Ned and Stacey get married one week after they meet. He marries her to get a promotion. She marries him because she can't find a place to live and likes his apartment. She hates his ...
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Despite being polar opposites who irritate each other to no end, Ned and Stacey agree to get married so he can get a promotion at work and she can move out of her meddling parents' house and into his...
Christopher Hewett from the long-running sitcom Mr. Belvedere reprises his role as the crusty butler with a heart of gold when his number-one fan Ned enlists the faded star to appear in a commercial ...
Caroline Duffy is a successful cartoonist living in Manhattan whose comic strip "Caroline in the City" has become a huge hit. The strip is based on her own life, and the people in it - her ... See full summary »
Veronica is the best romance expert around. Unfortunately, her expertise only works on others. After dumping her womanizing husband, she must build back her life and image through her ... See full summary »
A struggling, middle-aged actress attempts to make a career in Hollywood, all while surrounded by her hard-drinking best friend Maryann, her two ex-husbands, Ira and Jeff, and her two daughters, headstrong Zoey and agreeable Rachel.
Hot-tempered journalist Maya Gallo got herself fired from yet another job when she made an anchorwoman cry on the air with some gag copy on the teleprompter. Unable to find a job anywhere ... See full summary »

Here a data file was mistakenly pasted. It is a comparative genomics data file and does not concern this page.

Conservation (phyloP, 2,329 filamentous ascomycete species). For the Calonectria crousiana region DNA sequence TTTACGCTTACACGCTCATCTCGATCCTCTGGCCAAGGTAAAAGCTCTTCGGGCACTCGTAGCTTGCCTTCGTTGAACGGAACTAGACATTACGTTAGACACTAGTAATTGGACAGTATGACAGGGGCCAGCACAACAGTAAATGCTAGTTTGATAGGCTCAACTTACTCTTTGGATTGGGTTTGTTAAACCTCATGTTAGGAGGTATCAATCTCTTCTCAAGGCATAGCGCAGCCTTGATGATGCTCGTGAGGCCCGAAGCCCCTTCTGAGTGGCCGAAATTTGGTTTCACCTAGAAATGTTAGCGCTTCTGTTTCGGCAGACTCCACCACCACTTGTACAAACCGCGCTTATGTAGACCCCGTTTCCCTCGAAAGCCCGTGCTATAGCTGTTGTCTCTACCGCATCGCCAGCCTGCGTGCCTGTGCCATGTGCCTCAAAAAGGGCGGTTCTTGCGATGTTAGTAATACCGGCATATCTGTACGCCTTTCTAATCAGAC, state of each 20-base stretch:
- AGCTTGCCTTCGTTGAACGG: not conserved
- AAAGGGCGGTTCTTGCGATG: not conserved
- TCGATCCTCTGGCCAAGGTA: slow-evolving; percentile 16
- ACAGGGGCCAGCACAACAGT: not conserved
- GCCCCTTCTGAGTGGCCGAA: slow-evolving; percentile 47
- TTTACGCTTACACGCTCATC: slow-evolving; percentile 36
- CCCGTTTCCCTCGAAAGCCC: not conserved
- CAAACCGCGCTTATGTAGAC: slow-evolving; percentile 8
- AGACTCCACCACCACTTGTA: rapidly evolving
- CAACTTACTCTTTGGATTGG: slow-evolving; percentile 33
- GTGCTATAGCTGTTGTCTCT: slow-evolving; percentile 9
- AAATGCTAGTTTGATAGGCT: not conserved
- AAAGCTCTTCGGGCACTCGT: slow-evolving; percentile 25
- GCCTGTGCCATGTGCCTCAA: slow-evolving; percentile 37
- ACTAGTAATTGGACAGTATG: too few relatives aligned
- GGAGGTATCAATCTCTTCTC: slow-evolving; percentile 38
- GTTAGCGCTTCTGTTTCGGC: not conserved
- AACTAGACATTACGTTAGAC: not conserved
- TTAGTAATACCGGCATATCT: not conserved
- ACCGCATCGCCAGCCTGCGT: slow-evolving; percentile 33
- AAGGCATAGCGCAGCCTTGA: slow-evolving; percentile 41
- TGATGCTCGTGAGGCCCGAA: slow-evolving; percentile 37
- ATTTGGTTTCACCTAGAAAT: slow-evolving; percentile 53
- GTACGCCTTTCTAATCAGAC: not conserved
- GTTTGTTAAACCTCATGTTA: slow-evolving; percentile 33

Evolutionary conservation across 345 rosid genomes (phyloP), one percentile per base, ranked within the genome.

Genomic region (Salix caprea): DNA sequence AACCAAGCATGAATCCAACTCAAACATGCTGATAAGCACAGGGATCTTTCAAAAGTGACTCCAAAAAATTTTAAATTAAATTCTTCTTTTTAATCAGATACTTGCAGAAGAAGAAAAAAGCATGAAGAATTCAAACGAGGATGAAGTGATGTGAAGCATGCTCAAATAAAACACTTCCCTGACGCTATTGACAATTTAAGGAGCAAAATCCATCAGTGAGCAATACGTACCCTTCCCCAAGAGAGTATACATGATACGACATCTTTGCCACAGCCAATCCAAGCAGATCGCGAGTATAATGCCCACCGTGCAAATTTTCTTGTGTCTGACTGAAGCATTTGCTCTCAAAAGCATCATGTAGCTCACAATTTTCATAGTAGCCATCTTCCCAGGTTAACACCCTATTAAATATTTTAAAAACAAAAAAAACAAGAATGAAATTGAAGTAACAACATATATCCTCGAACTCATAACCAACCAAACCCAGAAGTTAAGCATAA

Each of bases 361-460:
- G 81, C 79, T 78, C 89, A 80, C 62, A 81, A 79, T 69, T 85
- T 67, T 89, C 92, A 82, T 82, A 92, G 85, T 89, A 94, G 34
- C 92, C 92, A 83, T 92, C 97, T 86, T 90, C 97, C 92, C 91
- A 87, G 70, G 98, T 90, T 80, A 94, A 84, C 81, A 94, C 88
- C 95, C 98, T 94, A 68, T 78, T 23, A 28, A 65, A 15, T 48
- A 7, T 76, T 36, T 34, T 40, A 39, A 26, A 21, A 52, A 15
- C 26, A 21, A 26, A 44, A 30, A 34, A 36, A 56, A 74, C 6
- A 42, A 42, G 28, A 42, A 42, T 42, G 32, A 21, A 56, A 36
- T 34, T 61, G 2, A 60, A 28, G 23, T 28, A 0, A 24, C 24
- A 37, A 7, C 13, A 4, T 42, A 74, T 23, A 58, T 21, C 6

Laura San Giacomo,
In this sitcom, Charlie, who takes Mike Flaherty's place in later years, is the Deputy-Mayor of New York City, and his team of half-wits must constantly save the Mayor from embarrassment and the media.
Michael J. Fox,
Ned and Stacey get married one week after they meet. He marries her to get a promotion. She marries him because she can't find a place to live and likes his apartment. She hates his self-righteous attitude. He doesn't like her re-decorating his living room. Will their marriage actually result in love? Will Ned finally figure out that those people he talked to at their wedding are Stacey's parents? Written by
Danny Paikov <firstname.lastname@example.org>
Ned and Stacey is the hetero version of "Will and Grace". Except it's actually funny. The premise is virtually identical, platonic co-habitation, the roles are virtually the same. Everything is played for laughs, no serious undercurrents, no position to take; just go for the joke. Neds self-absorption, Stacey's contempt for Ned, Amanda's contempt for humanity, Eric's sad-sack befuddlement, it all just works. They did an entire show about the down-on-his-luck Mr. Beveldere, for God's sake! Any real TV fan has to admire that.
I can only imagine that the show was killed only because Thomas Hayden Church was just too far over the top for most people. I thought he was great but everyone I talk to absolutely *hated* him. But slap in Eric McCormack (who is undoubtedly a better actor, just too understated to really be funny), slap on a gay aspect to get some press and make it look like a different show, and problem solved.
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